A team comprising ten eleventh- and twelfth-grade Princess Margaret Secondary School students has qualified for NASA's Human Exploration Rover Challenge (HERC). They are one of the 72 teams globally and the only team from Canada to qualify for this challenge, which involves creating a human-powered rover capable of navigating Moon and Mars-like terrains, accommodating two individuals, and folding into a compact 5" x5" cube for transport to NASA's Marshall Space Flight Center in Alabama.
Enthusiastic about NASA's initiatives, Jeevan Sandhu, who currently leads the team, and Mehul Bhanot and Omar Arain discovered the challenge just two days before the deadline. With a race against time, they managed to bring more people on the team and submitted a 10-page proposal and a 3D model just minutes before the cut-off, which, to their disbelief, became one of the 72 entries to get selected.
Jeevan credits their innovative use of non-pneumatic tires in the proposal—an idea they picked from the book "Structures: Or Why Things Don't Fall Down"—for their selection. These airless tires are ideal for space travel where traditional pneumatic tires wouldn't function.
Having completed the second stage of the challenge, the team has submitted a detailed proposal outlining their rover's design and subsystems to the NASA engineering team, which will review and provide feedback on it. This submission contributes significantly, accounting for 20% of the total challenge score.
Jag Uppal, who teaches business and computer-related courses at the school, is on the team as the teacher advisor. "Having a teacher advisor was one of the prerequisites for the challenge, so when the team approached me - I immediately said yes as I wanted to give youth a chance and was excited to see what they could accomplish," he shares.
Next on their agenda is constructing the rover, which is set to be shipped by mid-April. Soon after, the team will head to the challenge site, where they'll navigate simulated courses and obstacles across a 1.5-mile terrain.
Excited and looking forward to giving their best to the challenge, Mehul from the team shares: "We're thrilled to represent Surrey, especially because positive news doesn't always stem from this area. Now, being a part of this, many recognize us as the NASA kids, and that's a source of immense pride for us and our community".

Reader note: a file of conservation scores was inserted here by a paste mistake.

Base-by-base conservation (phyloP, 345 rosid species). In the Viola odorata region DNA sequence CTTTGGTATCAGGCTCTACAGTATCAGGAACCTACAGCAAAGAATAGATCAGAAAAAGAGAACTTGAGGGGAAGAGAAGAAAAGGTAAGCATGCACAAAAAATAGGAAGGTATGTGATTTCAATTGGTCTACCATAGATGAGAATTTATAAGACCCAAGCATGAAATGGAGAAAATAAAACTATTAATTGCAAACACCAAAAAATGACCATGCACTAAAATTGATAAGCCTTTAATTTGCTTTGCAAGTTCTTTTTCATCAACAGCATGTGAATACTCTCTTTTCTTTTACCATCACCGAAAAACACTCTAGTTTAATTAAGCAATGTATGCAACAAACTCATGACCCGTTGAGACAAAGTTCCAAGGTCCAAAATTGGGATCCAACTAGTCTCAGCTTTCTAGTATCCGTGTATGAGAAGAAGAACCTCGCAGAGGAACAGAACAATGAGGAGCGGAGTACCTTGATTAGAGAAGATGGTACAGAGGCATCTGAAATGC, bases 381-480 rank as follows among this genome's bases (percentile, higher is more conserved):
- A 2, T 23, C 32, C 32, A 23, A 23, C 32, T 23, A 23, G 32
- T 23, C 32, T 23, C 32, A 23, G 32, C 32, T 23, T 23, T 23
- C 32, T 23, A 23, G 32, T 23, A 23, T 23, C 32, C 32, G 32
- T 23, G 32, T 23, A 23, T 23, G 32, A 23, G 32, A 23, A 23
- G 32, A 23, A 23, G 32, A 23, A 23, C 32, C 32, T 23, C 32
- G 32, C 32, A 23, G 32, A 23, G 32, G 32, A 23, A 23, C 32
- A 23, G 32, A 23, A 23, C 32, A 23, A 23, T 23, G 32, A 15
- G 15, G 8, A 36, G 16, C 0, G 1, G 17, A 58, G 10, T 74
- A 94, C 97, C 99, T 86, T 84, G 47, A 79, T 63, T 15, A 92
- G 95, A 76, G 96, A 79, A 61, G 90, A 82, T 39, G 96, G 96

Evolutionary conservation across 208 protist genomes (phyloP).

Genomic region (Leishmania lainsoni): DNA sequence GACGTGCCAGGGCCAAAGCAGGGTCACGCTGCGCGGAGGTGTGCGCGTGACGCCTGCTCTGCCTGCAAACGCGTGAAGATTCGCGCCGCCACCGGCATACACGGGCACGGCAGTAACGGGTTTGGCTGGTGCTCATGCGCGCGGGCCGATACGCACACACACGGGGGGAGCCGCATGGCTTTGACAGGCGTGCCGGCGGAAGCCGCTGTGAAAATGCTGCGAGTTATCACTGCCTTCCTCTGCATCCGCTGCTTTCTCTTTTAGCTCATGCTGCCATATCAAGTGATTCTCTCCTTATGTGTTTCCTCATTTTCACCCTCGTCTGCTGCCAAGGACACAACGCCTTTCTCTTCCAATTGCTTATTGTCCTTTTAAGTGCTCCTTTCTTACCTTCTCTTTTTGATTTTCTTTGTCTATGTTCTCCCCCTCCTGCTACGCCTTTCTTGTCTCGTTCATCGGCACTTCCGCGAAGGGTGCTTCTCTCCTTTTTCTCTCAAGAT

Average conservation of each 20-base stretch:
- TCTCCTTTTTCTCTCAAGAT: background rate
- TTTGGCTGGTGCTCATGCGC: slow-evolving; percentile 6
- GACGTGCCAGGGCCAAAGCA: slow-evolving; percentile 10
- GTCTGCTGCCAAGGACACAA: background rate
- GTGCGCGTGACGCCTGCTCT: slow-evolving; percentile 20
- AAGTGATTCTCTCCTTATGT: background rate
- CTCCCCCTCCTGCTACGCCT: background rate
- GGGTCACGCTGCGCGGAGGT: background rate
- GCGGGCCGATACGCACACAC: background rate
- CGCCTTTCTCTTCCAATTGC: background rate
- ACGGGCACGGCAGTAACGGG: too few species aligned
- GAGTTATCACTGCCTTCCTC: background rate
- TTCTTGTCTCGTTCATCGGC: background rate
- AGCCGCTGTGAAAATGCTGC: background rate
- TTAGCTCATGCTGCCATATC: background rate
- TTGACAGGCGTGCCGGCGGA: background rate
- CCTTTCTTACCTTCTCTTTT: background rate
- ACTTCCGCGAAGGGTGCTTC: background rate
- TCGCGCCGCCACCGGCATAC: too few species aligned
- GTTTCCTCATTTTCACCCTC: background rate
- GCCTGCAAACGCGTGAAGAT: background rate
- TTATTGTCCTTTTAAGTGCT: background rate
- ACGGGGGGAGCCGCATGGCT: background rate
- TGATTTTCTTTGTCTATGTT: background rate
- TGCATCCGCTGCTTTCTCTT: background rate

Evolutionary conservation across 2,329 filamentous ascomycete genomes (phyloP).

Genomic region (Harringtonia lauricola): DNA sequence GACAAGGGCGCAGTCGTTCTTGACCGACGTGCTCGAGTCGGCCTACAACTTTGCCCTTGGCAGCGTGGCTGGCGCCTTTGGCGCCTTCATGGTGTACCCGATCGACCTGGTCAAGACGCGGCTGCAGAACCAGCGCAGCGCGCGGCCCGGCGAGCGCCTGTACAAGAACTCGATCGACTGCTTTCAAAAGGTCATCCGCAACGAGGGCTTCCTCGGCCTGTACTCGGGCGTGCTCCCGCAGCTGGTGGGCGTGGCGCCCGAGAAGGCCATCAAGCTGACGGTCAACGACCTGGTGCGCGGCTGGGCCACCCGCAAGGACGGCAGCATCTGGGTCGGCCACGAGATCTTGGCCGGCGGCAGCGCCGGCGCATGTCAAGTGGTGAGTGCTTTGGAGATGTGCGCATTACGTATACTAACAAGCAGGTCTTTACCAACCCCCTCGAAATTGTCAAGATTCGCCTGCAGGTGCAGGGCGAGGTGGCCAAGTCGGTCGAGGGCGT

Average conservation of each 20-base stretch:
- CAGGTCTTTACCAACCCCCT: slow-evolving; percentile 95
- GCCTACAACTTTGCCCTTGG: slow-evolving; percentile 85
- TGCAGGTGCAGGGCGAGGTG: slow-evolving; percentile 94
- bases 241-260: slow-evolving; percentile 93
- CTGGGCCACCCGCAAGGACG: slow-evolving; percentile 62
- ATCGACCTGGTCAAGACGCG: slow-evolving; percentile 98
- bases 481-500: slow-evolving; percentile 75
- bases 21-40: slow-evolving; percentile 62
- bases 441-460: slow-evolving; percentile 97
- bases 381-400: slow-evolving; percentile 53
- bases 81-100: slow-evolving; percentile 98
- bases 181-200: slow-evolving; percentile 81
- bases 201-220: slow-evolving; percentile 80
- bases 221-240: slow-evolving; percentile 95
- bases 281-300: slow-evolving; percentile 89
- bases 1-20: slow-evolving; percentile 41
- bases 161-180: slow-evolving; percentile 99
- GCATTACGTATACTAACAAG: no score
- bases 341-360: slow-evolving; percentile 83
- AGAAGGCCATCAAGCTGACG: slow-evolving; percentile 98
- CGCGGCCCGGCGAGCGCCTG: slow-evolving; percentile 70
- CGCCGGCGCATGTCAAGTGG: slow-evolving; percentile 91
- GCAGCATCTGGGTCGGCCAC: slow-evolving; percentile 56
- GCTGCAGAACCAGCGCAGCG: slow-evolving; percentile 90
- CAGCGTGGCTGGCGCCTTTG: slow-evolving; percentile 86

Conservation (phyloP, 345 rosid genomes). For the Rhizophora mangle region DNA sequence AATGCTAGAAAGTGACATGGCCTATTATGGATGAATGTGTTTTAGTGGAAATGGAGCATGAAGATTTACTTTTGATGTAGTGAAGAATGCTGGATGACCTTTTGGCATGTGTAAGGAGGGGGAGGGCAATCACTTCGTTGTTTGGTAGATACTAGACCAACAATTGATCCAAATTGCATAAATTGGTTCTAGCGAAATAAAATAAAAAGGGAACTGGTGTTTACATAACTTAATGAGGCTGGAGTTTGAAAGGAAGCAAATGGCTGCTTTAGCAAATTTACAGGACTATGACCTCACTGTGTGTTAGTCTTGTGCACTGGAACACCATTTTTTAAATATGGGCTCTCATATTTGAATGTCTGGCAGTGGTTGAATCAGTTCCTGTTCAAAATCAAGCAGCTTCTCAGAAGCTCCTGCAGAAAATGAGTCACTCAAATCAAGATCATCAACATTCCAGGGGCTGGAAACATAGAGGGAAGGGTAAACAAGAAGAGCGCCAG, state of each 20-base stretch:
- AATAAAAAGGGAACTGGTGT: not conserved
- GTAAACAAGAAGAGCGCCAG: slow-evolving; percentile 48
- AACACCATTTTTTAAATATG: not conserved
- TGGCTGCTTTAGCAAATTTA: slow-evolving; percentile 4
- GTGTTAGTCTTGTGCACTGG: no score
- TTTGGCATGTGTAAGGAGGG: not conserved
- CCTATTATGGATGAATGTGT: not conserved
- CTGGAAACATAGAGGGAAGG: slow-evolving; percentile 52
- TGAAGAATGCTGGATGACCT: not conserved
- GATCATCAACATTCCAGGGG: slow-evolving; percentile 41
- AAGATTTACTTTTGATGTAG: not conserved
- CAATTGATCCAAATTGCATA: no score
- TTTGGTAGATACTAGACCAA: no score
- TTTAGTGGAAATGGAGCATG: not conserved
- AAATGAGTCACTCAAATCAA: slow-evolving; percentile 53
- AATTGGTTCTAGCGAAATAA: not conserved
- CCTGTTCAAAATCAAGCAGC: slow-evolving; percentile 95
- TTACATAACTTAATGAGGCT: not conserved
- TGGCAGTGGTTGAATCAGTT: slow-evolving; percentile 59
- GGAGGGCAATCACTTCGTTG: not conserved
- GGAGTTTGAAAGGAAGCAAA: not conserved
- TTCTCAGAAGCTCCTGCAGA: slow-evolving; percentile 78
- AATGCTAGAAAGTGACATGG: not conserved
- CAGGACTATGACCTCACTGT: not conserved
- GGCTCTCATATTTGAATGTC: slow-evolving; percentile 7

As the team continues to learn and make their way through the challenge, they seek community support and funding, totalling $50,000, to make necessary arrangements for a trip to the NASA facility in Alabama and acquire essential resources such as 3D printers, laser cutting tools, and higher-grade construction materials for the challenge. They've contacted universities for assistance and are also open to guidance from experienced individuals to refine their rover design. "We're meeting and interacting with people from the community to arrange resources, planning workshops for elementary school kids, which is another prerequisite of the NASA challenge, and trying to stay on top of this challenge all while balancing our academic classes —it's a lot, but we're enjoying every minute of this," shares Jasmeet Dhaliwal from the team.
Looking at how driven and curious these kids are and their positive impact on the community, Jag feels the team deserves all the help they need. "They have already grown so much; they're learning about teamwork, building connections, dealing with the media, arranging resources, and so much more. And it's a proud moment for the community - for our kids to go to NASA and represent Surrey and Canada. And they are great role models for the younger kids who are now doing goal-setting and aspiring to participate in similar challenges. So, I urge the community to come forward and support them," he says.
So far, the team has received community donations totalling $6,000, and they continue to seek additional resources. Those interested in contributing can contact the school via leocraft.ca or Surrey schools' website or meet Jag Uppal at the school premises. Cheques are payable to "Princess Margaret Secondary School" with a memo written "NASA Competition". Businesses contributing substantial sums can also discuss displaying their branding on the rover, among other marketing strategies, creating a mutually beneficial partnership.
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